Print 101 comment(s) - last by Perry Tanko.. on Sep 16 at 6:21 PM

  (Source: Wallpaper Den)
Bye bye autobahn

Europe has been known as the birthplace of some of the world's fastest cars with luxury-minded speed-demons from Italian brands like Volkswagen AG's (ETR:VOW) Automobili Lamborghini S.p.A., German brands like Daimler AG's (ETR:DAI) Mercedes-Benz, or the UK's Bentley Motor Group Ltd. (also a Volkswagen property).  Indeed, perhaps no highway system is as famous as Germany's autobahns, where there is no enforced speed limit.

But all of that could soon be changing.

The European Union's Mobility and Transport Department -- a branch of the EU's market regulatory body, the European Commission (EC) -- is preparing an extreme proposal to counter auto fatalities in the region.  UK newspaper Telegraphcites the office of Patrick McLoughlin, the UK's Transport Secretary as warning of the controversial proposal.

EU speeding
The EU is looking to pull the plug on drivers travelling over 70 mph. [Image Source: Porsche]

Reportedly the EC approached Mr. McLoughlin with a pending proposal that sought to use an Intelligent Speed Adaptation (ISA) scheme to prevent any new vehicles sold in the EU from going over 70 miles per hour.  The EC officials argued that the proposal was necessary to curb the over 30,000 drivers who die each year on Europe's streets.

But Mr. McLoughlin blasted the proposal; with a "government source" close his office commenting:

This has Big Brother written all over it and is exactly the sort of thing that gets people's backs up about Brussels.  The Commission wanted [Mr. McLoughin's] views ahead of plans to publish the proposals this autumn. He made it very clear what those views were.

An EC spokesperson confirmed that talks about new speed regulation are pending, remarking:

There is a currently consultation focusing on speed-limiting technology already fitted to HGVs and buses.  Taking account of the results, the Commission will publish in the autumn a document by its technical experts which will no doubt refer to ISA among many other things

Aside from the more basic free market and cost issues, another problem with the proposal arguably is the fact the EU member states vary greatly in traffic fatalities.  Out of Britain's thirty eight million motorists, there are only 1,754 fatalities in 2012 -- a 0.0046 percent death rate.  By contrast Germany's forty-five million motorists in 2012 got in 3,657 fatalities -- a 0.0081 percent death rate (almost twice as high).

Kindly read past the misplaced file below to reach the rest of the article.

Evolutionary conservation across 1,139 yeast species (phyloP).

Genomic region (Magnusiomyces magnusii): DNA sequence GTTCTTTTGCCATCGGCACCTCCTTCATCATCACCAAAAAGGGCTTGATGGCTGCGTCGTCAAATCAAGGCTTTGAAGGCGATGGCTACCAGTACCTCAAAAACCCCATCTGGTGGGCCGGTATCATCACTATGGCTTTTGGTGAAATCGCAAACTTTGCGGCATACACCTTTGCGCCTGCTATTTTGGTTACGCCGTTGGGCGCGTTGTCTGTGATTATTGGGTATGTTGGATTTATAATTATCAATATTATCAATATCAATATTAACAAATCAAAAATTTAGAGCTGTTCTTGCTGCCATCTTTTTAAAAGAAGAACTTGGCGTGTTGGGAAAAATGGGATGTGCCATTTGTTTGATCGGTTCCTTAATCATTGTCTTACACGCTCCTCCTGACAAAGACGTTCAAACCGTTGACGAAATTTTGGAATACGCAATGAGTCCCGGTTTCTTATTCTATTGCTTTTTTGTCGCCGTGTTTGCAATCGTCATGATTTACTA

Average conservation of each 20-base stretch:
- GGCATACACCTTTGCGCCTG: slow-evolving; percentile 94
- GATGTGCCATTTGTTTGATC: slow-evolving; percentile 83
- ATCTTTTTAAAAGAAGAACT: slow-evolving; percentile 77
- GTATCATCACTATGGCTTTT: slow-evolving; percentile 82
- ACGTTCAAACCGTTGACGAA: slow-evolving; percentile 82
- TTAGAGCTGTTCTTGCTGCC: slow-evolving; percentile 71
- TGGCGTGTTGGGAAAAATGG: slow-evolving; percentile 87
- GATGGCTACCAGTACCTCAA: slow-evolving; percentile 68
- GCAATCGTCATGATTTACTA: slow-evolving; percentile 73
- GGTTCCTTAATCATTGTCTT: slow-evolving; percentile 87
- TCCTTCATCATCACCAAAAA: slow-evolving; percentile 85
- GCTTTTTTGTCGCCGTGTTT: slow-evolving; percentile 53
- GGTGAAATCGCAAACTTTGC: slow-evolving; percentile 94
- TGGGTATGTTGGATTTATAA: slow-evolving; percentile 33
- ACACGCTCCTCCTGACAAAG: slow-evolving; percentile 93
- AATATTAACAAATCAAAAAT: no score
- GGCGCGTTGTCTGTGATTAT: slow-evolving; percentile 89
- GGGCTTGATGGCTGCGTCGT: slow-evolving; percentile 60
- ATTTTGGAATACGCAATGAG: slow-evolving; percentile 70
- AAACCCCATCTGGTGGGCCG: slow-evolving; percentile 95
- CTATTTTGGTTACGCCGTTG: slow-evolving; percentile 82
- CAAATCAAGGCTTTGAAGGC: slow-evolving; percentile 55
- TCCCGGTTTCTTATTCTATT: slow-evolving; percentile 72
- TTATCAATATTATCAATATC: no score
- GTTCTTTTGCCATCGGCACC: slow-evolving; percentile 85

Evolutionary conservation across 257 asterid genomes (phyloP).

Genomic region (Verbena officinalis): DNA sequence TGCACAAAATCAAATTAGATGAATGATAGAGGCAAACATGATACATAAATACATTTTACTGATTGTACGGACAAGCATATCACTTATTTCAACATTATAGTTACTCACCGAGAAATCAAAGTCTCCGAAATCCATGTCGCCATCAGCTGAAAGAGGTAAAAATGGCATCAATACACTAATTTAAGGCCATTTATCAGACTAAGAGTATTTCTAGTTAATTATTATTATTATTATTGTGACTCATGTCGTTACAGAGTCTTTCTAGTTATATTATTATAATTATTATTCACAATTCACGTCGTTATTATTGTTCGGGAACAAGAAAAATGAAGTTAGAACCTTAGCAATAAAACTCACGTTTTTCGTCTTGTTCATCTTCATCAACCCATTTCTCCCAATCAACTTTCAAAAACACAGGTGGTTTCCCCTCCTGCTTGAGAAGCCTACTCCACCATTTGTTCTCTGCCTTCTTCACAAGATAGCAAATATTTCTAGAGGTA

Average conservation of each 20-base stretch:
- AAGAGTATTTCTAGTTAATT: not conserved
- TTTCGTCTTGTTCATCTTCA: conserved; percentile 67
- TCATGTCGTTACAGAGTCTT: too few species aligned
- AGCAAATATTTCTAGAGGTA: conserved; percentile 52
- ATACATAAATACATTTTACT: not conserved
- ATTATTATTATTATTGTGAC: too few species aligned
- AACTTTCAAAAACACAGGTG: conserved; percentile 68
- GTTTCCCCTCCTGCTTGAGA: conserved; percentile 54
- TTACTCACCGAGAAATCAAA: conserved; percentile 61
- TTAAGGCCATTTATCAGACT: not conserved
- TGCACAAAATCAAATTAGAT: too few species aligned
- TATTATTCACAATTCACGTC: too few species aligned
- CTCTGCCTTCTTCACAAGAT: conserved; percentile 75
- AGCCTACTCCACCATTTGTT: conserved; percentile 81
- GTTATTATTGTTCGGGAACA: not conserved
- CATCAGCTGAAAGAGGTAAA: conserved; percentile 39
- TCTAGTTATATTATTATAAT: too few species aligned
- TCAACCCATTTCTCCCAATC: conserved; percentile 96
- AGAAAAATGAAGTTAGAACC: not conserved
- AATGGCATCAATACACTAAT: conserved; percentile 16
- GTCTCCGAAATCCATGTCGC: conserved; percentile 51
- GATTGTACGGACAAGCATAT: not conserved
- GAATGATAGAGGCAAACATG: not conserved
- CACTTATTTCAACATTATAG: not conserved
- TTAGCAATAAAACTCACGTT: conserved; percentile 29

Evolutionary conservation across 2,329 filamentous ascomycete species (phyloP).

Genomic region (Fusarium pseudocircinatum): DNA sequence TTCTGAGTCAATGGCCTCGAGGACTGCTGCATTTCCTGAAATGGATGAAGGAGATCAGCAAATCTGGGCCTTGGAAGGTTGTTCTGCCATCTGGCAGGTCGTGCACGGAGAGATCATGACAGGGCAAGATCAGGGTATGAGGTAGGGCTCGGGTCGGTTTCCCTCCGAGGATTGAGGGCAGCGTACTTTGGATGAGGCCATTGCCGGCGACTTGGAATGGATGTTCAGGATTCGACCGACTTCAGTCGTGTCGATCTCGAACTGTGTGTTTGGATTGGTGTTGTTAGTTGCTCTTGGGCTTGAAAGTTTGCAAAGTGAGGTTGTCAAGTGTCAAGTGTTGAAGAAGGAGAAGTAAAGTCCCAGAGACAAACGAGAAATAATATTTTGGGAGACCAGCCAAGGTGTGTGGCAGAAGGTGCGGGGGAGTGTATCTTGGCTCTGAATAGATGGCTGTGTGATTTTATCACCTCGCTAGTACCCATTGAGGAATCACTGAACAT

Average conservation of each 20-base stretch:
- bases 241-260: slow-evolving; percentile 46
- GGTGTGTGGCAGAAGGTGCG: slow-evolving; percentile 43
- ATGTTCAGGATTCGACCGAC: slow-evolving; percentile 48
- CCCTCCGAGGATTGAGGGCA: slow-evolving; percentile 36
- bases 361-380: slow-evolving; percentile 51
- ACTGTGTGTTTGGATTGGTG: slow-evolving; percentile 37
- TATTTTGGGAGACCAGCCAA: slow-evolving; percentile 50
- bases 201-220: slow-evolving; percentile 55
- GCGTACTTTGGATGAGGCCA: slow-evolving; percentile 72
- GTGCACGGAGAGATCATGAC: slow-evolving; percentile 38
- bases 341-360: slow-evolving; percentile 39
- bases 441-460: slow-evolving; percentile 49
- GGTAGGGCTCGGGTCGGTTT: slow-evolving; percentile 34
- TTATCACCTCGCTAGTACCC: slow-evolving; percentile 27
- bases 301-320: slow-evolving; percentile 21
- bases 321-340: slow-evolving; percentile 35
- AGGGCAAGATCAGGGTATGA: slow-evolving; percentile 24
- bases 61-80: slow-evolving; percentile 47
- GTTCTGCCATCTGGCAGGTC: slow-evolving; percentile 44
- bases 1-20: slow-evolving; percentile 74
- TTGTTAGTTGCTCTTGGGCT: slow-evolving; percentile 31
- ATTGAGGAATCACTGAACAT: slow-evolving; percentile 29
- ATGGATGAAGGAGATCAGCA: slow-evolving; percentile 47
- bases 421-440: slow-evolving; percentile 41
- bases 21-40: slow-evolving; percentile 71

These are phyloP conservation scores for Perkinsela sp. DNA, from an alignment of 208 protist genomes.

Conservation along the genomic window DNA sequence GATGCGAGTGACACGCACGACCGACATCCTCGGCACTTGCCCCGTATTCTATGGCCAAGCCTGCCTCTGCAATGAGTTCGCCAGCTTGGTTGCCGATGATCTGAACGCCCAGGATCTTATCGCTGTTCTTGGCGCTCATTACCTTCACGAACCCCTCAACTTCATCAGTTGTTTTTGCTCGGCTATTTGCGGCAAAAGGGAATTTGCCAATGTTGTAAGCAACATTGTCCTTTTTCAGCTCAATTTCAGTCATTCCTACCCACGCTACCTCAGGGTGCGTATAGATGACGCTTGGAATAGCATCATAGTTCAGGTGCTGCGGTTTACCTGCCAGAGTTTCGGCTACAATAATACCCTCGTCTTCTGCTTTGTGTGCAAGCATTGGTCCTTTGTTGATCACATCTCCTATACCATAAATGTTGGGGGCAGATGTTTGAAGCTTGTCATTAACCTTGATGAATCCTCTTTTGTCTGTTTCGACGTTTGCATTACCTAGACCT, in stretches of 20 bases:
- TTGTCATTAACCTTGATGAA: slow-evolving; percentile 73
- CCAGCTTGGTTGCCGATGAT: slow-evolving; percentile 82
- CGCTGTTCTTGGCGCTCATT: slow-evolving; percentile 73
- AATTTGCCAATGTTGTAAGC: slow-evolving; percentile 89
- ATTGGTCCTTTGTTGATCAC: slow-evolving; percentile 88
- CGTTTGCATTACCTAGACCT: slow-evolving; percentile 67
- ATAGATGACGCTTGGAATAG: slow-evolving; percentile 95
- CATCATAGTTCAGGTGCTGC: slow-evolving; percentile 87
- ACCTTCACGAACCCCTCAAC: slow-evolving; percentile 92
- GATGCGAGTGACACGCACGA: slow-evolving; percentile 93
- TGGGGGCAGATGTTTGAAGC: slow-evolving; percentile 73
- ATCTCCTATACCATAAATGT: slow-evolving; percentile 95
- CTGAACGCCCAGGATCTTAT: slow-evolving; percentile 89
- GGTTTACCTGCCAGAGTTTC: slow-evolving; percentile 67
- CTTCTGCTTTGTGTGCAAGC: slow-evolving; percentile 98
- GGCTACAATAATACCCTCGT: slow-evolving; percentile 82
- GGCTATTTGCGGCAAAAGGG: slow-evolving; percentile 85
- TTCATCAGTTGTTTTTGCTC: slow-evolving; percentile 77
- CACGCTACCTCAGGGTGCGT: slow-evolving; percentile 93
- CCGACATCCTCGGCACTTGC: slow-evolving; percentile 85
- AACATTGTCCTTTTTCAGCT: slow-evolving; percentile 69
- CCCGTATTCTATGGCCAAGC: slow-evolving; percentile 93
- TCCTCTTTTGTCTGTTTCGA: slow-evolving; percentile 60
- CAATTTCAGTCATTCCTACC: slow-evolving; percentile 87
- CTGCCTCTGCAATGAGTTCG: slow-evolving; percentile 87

This controversy may be laid to rest -- or further ignited -- when self-driving (autonomous or semi-autonomous) cars hit the market.  Google, Inc. (GOOG), General Motors Comp. (GM), and Nissan Motor Comp., Ltd. (TYO:7201) are among the companies working to bring self-driving car technology to the market.

Source: Telegraph

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Will never pass
By ihateu3 on 9/3/2013 11:35:21 PM , Rating: 2
This will never pass. Without being able to speed on the highway, then speeding tickets cannot be given, cutting into their own source of income. Also, we all know that the population needs to be controlled for the amount of resources we have, and for the planet to be able to sustain the max population.

It sounds grim, but we cannot ensure everybody lives to be 100, its realistically not feasible, there is just not enough to go around, and the governments are aware of this as anyone is.

RE: Will never pass
By ShieTar on 9/4/2013 3:27:51 AM , Rating: 2
We don't need traffic accidents for that, European population is predicted to hit a little 520 million maximum around 2030 (before the baby-boomers start dying in numbers), and achieve a stable population of 500 millions from 2060 on. Quality of life and existence of social securities have reduced the overwhelming need to have children, so the decision to have a family is now an actual decision based on personal interests. Seems to work out just fine.

I believe it is basically the same for the older states in the US, with most of the population growth occurring in the south and south-west?

Sadly you are incorrect in stating that the governments understand this. German government is busily trying to convince people that a large percentage of retired person will wreck our economy: "One worker can never feed two retired persons. You need to get 3 Children to solve that problem!".
Because Children are known to be cheaper than retired persons, I guess. And because it is not like the German industry is increasing its efficiency every single year. Not like 10% of our industry are already producing more than we need ourselves, and basically supply retired American with nice cars. And it's not like all over Europe People are out of work, because the industry can now do the same work with less people.

Trust me, the governments are about as clueless as anyone could possible be.

RE: Will never pass
By Jeffk464 on 9/5/2013 11:41:14 AM , Rating: 2
Its impossible to exceed resources forever, populations always hit a new equilibrium.

"A politician stumbles over himself... Then they pick it out. They edit it. He runs the clip, and then he makes a funny face, and the whole audience has a Pavlovian response." -- Joe Scarborough on John Stewart over Jim Cramer

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